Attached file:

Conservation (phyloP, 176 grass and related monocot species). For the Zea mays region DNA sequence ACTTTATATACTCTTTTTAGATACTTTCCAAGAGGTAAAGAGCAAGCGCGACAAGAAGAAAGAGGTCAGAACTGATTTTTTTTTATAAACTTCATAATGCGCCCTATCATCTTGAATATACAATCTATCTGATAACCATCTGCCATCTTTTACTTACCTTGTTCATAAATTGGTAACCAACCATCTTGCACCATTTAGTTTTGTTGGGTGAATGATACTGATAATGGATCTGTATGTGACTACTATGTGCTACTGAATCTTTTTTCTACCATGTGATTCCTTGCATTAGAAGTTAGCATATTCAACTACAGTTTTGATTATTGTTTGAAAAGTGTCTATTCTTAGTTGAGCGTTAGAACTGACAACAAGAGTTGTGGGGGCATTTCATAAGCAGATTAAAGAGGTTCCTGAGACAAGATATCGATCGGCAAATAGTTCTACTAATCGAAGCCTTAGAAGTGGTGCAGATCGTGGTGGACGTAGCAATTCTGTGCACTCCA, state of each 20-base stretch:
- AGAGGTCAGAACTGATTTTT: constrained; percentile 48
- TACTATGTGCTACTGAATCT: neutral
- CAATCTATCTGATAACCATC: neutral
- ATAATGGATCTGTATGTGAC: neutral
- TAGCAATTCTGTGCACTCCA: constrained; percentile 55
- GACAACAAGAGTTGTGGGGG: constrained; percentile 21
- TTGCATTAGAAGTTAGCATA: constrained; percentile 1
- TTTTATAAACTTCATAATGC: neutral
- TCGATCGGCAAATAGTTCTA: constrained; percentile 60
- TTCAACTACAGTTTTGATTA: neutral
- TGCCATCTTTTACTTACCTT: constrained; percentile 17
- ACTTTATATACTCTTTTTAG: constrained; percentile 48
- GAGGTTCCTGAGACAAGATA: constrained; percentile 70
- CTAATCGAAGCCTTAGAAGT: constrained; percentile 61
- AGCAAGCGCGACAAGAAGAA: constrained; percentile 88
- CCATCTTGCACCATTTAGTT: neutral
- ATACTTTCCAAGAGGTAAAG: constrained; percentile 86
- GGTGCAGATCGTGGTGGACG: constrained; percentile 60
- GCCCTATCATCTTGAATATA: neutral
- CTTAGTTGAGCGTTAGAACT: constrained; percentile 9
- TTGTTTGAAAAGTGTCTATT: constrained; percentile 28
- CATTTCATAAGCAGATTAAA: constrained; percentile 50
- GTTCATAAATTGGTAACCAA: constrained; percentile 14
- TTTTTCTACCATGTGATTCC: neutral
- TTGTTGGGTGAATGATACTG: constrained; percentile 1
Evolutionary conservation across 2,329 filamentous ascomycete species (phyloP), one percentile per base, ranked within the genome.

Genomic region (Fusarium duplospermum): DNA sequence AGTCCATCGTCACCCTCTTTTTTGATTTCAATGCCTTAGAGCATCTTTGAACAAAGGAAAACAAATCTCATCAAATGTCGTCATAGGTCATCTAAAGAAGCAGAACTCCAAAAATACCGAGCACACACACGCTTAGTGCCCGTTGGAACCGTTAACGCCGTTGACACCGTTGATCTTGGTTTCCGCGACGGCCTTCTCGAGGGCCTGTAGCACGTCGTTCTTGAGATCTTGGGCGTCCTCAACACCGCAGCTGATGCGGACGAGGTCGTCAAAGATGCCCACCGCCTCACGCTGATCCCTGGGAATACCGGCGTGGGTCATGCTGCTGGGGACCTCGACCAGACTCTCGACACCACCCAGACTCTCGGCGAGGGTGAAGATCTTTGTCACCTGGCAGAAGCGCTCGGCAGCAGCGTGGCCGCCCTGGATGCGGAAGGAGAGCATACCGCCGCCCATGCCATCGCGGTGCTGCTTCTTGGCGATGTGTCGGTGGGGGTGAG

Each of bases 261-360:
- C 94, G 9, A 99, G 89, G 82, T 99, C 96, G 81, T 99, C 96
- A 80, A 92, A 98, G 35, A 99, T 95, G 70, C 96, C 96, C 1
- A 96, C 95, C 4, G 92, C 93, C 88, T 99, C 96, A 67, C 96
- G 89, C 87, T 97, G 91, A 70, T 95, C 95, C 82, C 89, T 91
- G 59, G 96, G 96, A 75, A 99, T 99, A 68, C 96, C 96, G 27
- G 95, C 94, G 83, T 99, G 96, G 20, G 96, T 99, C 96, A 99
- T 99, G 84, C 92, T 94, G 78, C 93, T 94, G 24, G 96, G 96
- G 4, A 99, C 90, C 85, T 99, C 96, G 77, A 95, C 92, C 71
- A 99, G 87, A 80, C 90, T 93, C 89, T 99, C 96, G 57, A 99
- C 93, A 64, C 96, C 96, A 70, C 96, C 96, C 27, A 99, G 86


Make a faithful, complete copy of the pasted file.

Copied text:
Conservation (phyloP, 176 grass and related monocot species). For the Zea mays region DNA sequence ACTTTATATACTCTTTTTAGATACTTTCCAAGAGGTAAAGAGCAAGCGCGACAAGAAGAAAGAGGTCAGAACTGATTTTTTTTTATAAACTTCATAATGCGCCCTATCATCTTGAATATACAATCTATCTGATAACCATCTGCCATCTTTTACTTACCTTGTTCATAAATTGGTAACCAACCATCTTGCACCATTTAGTTTTGTTGGGTGAATGATACTGATAATGGATCTGTATGTGACTACTATGTGCTACTGAATCTTTTTTCTACCATGTGATTCCTTGCATTAGAAGTTAGCATATTCAACTACAGTTTTGATTATTGTTTGAAAAGTGTCTATTCTTAGTTGAGCGTTAGAACTGACAACAAGAGTTGTGGGGGCATTTCATAAGCAGATTAAAGAGGTTCCTGAGACAAGATATCGATCGGCAAATAGTTCTACTAATCGAAGCCTTAGAAGTGGTGCAGATCGTGGTGGACGTAGCAATTCTGTGCACTCCA, state of each 20-base stretch:
- AGAGGTCAGAACTGATTTTT: constrained; percentile 48
- TACTATGTGCTACTGAATCT: neutral
- CAATCTATCTGATAACCATC: neutral
- ATAATGGATCTGTATGTGAC: neutral
- TAGCAATTCTGTGCACTCCA: constrained; percentile 55
- GACAACAAGAGTTGTGGGGG: constrained; percentile 21
- TTGCATTAGAAGTTAGCATA: constrained; percentile 1
- TTTTATAAACTTCATAATGC: neutral
- TCGATCGGCAAATAGTTCTA: constrained; percentile 60
- TTCAACTACAGTTTTGATTA: neutral
- TGCCATCTTTTACTTACCTT: constrained; percentile 17
- ACTTTATATACTCTTTTTAG: constrained; percentile 48
- GAGGTTCCTGAGACAAGATA: constrained; percentile 70
- CTAATCGAAGCCTTAGAAGT: constrained; percentile 61
- AGCAAGCGCGACAAGAAGAA: constrained; percentile 88
- CCATCTTGCACCATTTAGTT: neutral
- ATACTTTCCAAGAGGTAAAG: constrained; percentile 86
- GGTGCAGATCGTGGTGGACG: constrained; percentile 60
- GCCCTATCATCTTGAATATA: neutral
- CTTAGTTGAGCGTTAGAACT: constrained; percentile 9
- TTGTTTGAAAAGTGTCTATT: constrained; percentile 28
- CATTTCATAAGCAGATTAAA: constrained; percentile 50
- GTTCATAAATTGGTAACCAA: constrained; percentile 14
- TTTTTCTACCATGTGATTCC: neutral
- TTGTTGGGTGAATGATACTG: constrained; percentile 1
Evolutionary conservation across 2,329 filamentous ascomycete species (phyloP), one percentile per base, ranked within the genome.

Genomic region (Fusarium duplospermum): DNA sequence AGTCCATCGTCACCCTCTTTTTTGATTTCAATGCCTTAGAGCATCTTTGAACAAAGGAAAACAAATCTCATCAAATGTCGTCATAGGTCATCTAAAGAAGCAGAACTCCAAAAATACCGAGCACACACACGCTTAGTGCCCGTTGGAACCGTTAACGCCGTTGACACCGTTGATCTTGGTTTCCGCGACGGCCTTCTCGAGGGCCTGTAGCACGTCGTTCTTGAGATCTTGGGCGTCCTCAACACCGCAGCTGATGCGGACGAGGTCGTCAAAGATGCCCACCGCCTCACGCTGATCCCTGGGAATACCGGCGTGGGTCATGCTGCTGGGGACCTCGACCAGACTCTCGACACCACCCAGACTCTCGGCGAGGGTGAAGATCTTTGTCACCTGGCAGAAGCGCTCGGCAGCAGCGTGGCCGCCCTGGATGCGGAAGGAGAGCATACCGCCGCCCATGCCATCGCGGTGCTGCTTCTTGGCGATGTGTCGGTGGGGGTGAG

Each of bases 261-360:
- C 94, G 9, A 99, G 89, G 82, T 99, C 96, G 81, T 99, C 96
- A 80, A 92, A 98, G 35, A 99, T 95, G 70, C 96, C 96, C 1
- A 96, C 95, C 4, G 92, C 93, C 88, T 99, C 96, A 67, C 96
- G 89, C 87, T 97, G 91, A 70, T 95, C 95, C 82, C 89, T 91
- G 59, G 96, G 96, A 75, A 99, T 99, A 68, C 96, C 96, G 27
- G 95, C 94, G 83, T 99, G 96, G 20, G 96, T 99, C 96, A 99
- T 99, G 84, C 92, T 94, G 78, C 93, T 94, G 24, G 96, G 96
- G 4, A 99, C 90, C 85, T 99, C 96, G 77, A 95, C 92, C 71
- A 99, G 87, A 80, C 90, T 93, C 89, T 99, C 96, G 57, A 99
- C 93, A 64, C 96, C 96, A 70, C 96, C 96, C 27, A 99, G 86